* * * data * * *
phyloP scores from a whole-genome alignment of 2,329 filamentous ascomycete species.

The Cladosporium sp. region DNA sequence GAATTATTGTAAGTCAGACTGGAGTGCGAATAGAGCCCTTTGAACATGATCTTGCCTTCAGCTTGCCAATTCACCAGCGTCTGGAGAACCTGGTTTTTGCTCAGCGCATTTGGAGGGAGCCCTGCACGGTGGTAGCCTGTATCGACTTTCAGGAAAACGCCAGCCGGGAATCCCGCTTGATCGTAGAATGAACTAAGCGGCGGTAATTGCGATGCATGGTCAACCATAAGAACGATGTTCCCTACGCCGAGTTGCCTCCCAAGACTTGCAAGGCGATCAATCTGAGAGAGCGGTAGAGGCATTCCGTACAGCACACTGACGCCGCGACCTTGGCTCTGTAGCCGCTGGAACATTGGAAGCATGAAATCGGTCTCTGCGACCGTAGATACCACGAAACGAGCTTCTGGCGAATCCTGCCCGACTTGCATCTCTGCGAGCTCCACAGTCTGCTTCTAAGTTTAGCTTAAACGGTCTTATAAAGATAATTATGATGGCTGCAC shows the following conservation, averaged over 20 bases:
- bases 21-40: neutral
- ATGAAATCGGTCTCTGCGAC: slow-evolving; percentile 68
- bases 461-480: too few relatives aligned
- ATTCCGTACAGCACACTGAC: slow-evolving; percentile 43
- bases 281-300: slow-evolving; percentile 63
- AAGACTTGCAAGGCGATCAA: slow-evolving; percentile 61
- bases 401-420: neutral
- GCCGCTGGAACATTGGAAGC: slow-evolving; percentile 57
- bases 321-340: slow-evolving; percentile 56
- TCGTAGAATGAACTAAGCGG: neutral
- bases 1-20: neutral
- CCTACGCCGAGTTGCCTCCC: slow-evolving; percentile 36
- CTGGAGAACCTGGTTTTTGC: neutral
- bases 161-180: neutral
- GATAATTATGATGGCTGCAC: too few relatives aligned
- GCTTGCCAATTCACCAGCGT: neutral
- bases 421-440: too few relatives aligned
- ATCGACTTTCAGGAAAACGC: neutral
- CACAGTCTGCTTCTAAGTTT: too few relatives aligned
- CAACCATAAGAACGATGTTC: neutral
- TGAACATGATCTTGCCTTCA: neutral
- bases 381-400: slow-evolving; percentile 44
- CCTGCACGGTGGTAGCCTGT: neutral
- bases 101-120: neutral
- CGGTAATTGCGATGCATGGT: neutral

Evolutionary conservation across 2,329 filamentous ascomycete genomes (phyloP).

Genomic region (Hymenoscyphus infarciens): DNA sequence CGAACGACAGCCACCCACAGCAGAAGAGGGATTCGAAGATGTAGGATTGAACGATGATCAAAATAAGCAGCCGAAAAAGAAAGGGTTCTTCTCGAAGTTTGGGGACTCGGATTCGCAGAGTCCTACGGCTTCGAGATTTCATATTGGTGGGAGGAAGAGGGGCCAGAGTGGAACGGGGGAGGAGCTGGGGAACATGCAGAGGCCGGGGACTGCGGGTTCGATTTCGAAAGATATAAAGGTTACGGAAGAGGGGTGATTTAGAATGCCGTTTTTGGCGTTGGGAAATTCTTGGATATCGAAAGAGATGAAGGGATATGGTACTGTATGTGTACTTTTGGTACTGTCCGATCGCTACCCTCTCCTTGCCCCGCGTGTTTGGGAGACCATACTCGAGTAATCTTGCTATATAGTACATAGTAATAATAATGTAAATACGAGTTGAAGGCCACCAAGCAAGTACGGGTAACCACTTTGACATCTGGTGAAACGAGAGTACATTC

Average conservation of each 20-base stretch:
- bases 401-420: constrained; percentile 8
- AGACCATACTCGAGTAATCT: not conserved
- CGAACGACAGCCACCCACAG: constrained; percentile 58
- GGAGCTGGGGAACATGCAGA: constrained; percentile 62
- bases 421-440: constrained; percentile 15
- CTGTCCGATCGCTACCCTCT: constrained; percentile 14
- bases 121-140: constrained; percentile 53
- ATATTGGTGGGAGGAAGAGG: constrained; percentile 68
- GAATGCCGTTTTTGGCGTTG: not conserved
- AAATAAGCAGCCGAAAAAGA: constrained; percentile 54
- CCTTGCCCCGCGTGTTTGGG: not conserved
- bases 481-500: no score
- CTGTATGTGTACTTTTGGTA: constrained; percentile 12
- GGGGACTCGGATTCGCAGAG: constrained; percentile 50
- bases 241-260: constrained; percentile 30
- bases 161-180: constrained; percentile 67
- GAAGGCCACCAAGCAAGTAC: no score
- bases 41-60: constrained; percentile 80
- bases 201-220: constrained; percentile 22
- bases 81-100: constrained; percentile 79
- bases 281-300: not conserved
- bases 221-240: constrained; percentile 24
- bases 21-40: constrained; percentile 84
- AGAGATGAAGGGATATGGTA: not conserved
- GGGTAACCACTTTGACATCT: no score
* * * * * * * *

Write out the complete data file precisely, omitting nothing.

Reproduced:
phyloP scores from a whole-genome alignment of 2,329 filamentous ascomycete species.

The Cladosporium sp. region DNA sequence GAATTATTGTAAGTCAGACTGGAGTGCGAATAGAGCCCTTTGAACATGATCTTGCCTTCAGCTTGCCAATTCACCAGCGTCTGGAGAACCTGGTTTTTGCTCAGCGCATTTGGAGGGAGCCCTGCACGGTGGTAGCCTGTATCGACTTTCAGGAAAACGCCAGCCGGGAATCCCGCTTGATCGTAGAATGAACTAAGCGGCGGTAATTGCGATGCATGGTCAACCATAAGAACGATGTTCCCTACGCCGAGTTGCCTCCCAAGACTTGCAAGGCGATCAATCTGAGAGAGCGGTAGAGGCATTCCGTACAGCACACTGACGCCGCGACCTTGGCTCTGTAGCCGCTGGAACATTGGAAGCATGAAATCGGTCTCTGCGACCGTAGATACCACGAAACGAGCTTCTGGCGAATCCTGCCCGACTTGCATCTCTGCGAGCTCCACAGTCTGCTTCTAAGTTTAGCTTAAACGGTCTTATAAAGATAATTATGATGGCTGCAC shows the following conservation, averaged over 20 bases:
- bases 21-40: neutral
- ATGAAATCGGTCTCTGCGAC: slow-evolving; percentile 68
- bases 461-480: too few relatives aligned
- ATTCCGTACAGCACACTGAC: slow-evolving; percentile 43
- bases 281-300: slow-evolving; percentile 63
- AAGACTTGCAAGGCGATCAA: slow-evolving; percentile 61
- bases 401-420: neutral
- GCCGCTGGAACATTGGAAGC: slow-evolving; percentile 57
- bases 321-340: slow-evolving; percentile 56
- TCGTAGAATGAACTAAGCGG: neutral
- bases 1-20: neutral
- CCTACGCCGAGTTGCCTCCC: slow-evolving; percentile 36
- CTGGAGAACCTGGTTTTTGC: neutral
- bases 161-180: neutral
- GATAATTATGATGGCTGCAC: too few relatives aligned
- GCTTGCCAATTCACCAGCGT: neutral
- bases 421-440: too few relatives aligned
- ATCGACTTTCAGGAAAACGC: neutral
- CACAGTCTGCTTCTAAGTTT: too few relatives aligned
- CAACCATAAGAACGATGTTC: neutral
- TGAACATGATCTTGCCTTCA: neutral
- bases 381-400: slow-evolving; percentile 44
- CCTGCACGGTGGTAGCCTGT: neutral
- bases 101-120: neutral
- CGGTAATTGCGATGCATGGT: neutral

Evolutionary conservation across 2,329 filamentous ascomycete genomes (phyloP).

Genomic region (Hymenoscyphus infarciens): DNA sequence CGAACGACAGCCACCCACAGCAGAAGAGGGATTCGAAGATGTAGGATTGAACGATGATCAAAATAAGCAGCCGAAAAAGAAAGGGTTCTTCTCGAAGTTTGGGGACTCGGATTCGCAGAGTCCTACGGCTTCGAGATTTCATATTGGTGGGAGGAAGAGGGGCCAGAGTGGAACGGGGGAGGAGCTGGGGAACATGCAGAGGCCGGGGACTGCGGGTTCGATTTCGAAAGATATAAAGGTTACGGAAGAGGGGTGATTTAGAATGCCGTTTTTGGCGTTGGGAAATTCTTGGATATCGAAAGAGATGAAGGGATATGGTACTGTATGTGTACTTTTGGTACTGTCCGATCGCTACCCTCTCCTTGCCCCGCGTGTTTGGGAGACCATACTCGAGTAATCTTGCTATATAGTACATAGTAATAATAATGTAAATACGAGTTGAAGGCCACCAAGCAAGTACGGGTAACCACTTTGACATCTGGTGAAACGAGAGTACATTC

Average conservation of each 20-base stretch:
- bases 401-420: constrained; percentile 8
- AGACCATACTCGAGTAATCT: not conserved
- CGAACGACAGCCACCCACAG: constrained; percentile 58
- GGAGCTGGGGAACATGCAGA: constrained; percentile 62
- bases 421-440: constrained; percentile 15
- CTGTCCGATCGCTACCCTCT: constrained; percentile 14
- bases 121-140: constrained; percentile 53
- ATATTGGTGGGAGGAAGAGG: constrained; percentile 68
- GAATGCCGTTTTTGGCGTTG: not conserved
- AAATAAGCAGCCGAAAAAGA: constrained; percentile 54
- CCTTGCCCCGCGTGTTTGGG: not conserved
- bases 481-500: no score
- CTGTATGTGTACTTTTGGTA: constrained; percentile 12
- GGGGACTCGGATTCGCAGAG: constrained; percentile 50
- bases 241-260: constrained; percentile 30
- bases 161-180: constrained; percentile 67
- GAAGGCCACCAAGCAAGTAC: no score
- bases 41-60: constrained; percentile 80
- bases 201-220: constrained; percentile 22
- bases 81-100: constrained; percentile 79
- bases 281-300: not conserved
- bases 221-240: constrained; percentile 24
- bases 21-40: constrained; percentile 84
- AGAGATGAAGGGATATGGTA: not conserved
- GGGTAACCACTTTGACATCT: no score